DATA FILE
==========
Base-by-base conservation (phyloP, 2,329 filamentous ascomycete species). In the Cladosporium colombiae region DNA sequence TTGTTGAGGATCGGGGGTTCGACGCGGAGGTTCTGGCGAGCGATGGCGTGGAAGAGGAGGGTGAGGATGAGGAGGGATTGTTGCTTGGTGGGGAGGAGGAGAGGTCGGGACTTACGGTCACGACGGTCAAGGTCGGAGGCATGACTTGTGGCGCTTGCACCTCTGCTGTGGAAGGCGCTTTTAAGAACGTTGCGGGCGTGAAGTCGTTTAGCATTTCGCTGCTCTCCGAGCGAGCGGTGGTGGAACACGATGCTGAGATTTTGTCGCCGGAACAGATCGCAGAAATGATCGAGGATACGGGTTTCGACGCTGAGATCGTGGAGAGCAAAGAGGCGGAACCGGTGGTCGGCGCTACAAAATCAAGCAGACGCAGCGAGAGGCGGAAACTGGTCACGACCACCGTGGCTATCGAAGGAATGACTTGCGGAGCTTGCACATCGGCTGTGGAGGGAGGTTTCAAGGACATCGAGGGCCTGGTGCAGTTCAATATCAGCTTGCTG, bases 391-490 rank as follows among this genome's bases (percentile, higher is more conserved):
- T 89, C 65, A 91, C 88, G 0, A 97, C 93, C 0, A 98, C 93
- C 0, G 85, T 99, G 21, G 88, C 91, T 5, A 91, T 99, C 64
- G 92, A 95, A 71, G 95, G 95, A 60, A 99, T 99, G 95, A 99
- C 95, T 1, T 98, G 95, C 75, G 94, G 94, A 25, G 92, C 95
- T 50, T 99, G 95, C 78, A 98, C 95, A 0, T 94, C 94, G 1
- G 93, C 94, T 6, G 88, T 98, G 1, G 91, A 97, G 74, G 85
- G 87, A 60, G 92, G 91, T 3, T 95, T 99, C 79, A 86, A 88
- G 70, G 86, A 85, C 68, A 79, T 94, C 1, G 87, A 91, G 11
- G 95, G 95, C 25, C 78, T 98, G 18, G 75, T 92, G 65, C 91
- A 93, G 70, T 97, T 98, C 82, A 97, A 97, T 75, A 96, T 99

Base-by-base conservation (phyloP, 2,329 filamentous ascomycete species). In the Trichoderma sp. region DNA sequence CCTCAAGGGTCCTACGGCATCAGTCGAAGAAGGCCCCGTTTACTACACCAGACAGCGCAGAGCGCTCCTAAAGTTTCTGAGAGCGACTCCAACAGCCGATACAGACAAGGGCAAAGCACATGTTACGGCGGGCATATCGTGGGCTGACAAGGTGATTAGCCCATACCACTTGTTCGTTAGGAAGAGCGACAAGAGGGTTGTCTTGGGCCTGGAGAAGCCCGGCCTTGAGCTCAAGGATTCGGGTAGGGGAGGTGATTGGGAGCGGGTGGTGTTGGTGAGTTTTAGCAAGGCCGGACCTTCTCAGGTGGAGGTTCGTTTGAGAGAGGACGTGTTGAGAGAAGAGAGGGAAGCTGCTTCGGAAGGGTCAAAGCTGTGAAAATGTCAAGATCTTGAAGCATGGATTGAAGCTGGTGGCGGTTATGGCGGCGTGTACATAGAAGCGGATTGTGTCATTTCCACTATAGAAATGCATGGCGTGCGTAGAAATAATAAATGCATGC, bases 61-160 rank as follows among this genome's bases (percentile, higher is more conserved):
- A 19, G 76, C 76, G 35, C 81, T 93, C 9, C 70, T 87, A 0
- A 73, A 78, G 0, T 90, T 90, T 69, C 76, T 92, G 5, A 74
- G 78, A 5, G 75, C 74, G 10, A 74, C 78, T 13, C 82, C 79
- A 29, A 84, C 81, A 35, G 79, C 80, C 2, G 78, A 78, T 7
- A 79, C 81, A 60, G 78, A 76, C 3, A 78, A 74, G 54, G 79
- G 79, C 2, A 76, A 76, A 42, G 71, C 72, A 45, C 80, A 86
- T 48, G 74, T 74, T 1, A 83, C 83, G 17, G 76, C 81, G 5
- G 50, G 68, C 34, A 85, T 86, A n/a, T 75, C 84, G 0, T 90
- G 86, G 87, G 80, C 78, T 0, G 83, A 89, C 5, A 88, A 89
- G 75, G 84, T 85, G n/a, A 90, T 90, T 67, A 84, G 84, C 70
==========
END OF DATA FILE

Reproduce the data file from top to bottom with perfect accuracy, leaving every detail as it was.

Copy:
Base-by-base conservation (phyloP, 2,329 filamentous ascomycete species). In the Cladosporium colombiae region DNA sequence TTGTTGAGGATCGGGGGTTCGACGCGGAGGTTCTGGCGAGCGATGGCGTGGAAGAGGAGGGTGAGGATGAGGAGGGATTGTTGCTTGGTGGGGAGGAGGAGAGGTCGGGACTTACGGTCACGACGGTCAAGGTCGGAGGCATGACTTGTGGCGCTTGCACCTCTGCTGTGGAAGGCGCTTTTAAGAACGTTGCGGGCGTGAAGTCGTTTAGCATTTCGCTGCTCTCCGAGCGAGCGGTGGTGGAACACGATGCTGAGATTTTGTCGCCGGAACAGATCGCAGAAATGATCGAGGATACGGGTTTCGACGCTGAGATCGTGGAGAGCAAAGAGGCGGAACCGGTGGTCGGCGCTACAAAATCAAGCAGACGCAGCGAGAGGCGGAAACTGGTCACGACCACCGTGGCTATCGAAGGAATGACTTGCGGAGCTTGCACATCGGCTGTGGAGGGAGGTTTCAAGGACATCGAGGGCCTGGTGCAGTTCAATATCAGCTTGCTG, bases 391-490 rank as follows among this genome's bases (percentile, higher is more conserved):
- T 89, C 65, A 91, C 88, G 0, A 97, C 93, C 0, A 98, C 93
- C 0, G 85, T 99, G 21, G 88, C 91, T 5, A 91, T 99, C 64
- G 92, A 95, A 71, G 95, G 95, A 60, A 99, T 99, G 95, A 99
- C 95, T 1, T 98, G 95, C 75, G 94, G 94, A 25, G 92, C 95
- T 50, T 99, G 95, C 78, A 98, C 95, A 0, T 94, C 94, G 1
- G 93, C 94, T 6, G 88, T 98, G 1, G 91, A 97, G 74, G 85
- G 87, A 60, G 92, G 91, T 3, T 95, T 99, C 79, A 86, A 88
- G 70, G 86, A 85, C 68, A 79, T 94, C 1, G 87, A 91, G 11
- G 95, G 95, C 25, C 78, T 98, G 18, G 75, T 92, G 65, C 91
- A 93, G 70, T 97, T 98, C 82, A 97, A 97, T 75, A 96, T 99

Base-by-base conservation (phyloP, 2,329 filamentous ascomycete species). In the Trichoderma sp. region DNA sequence CCTCAAGGGTCCTACGGCATCAGTCGAAGAAGGCCCCGTTTACTACACCAGACAGCGCAGAGCGCTCCTAAAGTTTCTGAGAGCGACTCCAACAGCCGATACAGACAAGGGCAAAGCACATGTTACGGCGGGCATATCGTGGGCTGACAAGGTGATTAGCCCATACCACTTGTTCGTTAGGAAGAGCGACAAGAGGGTTGTCTTGGGCCTGGAGAAGCCCGGCCTTGAGCTCAAGGATTCGGGTAGGGGAGGTGATTGGGAGCGGGTGGTGTTGGTGAGTTTTAGCAAGGCCGGACCTTCTCAGGTGGAGGTTCGTTTGAGAGAGGACGTGTTGAGAGAAGAGAGGGAAGCTGCTTCGGAAGGGTCAAAGCTGTGAAAATGTCAAGATCTTGAAGCATGGATTGAAGCTGGTGGCGGTTATGGCGGCGTGTACATAGAAGCGGATTGTGTCATTTCCACTATAGAAATGCATGGCGTGCGTAGAAATAATAAATGCATGC, bases 61-160 rank as follows among this genome's bases (percentile, higher is more conserved):
- A 19, G 76, C 76, G 35, C 81, T 93, C 9, C 70, T 87, A 0
- A 73, A 78, G 0, T 90, T 90, T 69, C 76, T 92, G 5, A 74
- G 78, A 5, G 75, C 74, G 10, A 74, C 78, T 13, C 82, C 79
- A 29, A 84, C 81, A 35, G 79, C 80, C 2, G 78, A 78, T 7
- A 79, C 81, A 60, G 78, A 76, C 3, A 78, A 74, G 54, G 79
- G 79, C 2, A 76, A 76, A 42, G 71, C 72, A 45, C 80, A 86
- T 48, G 74, T 74, T 1, A 83, C 83, G 17, G 76, C 81, G 5
- G 50, G 68, C 34, A 85, T 86, A n/a, T 75, C 84, G 0, T 90
- G 86, G 87, G 80, C 78, T 0, G 83, A 89, C 5, A 88, A 89
- G 75, G 84, T 85, G n/a, A 90, T 90, T 67, A 84, G 84, C 70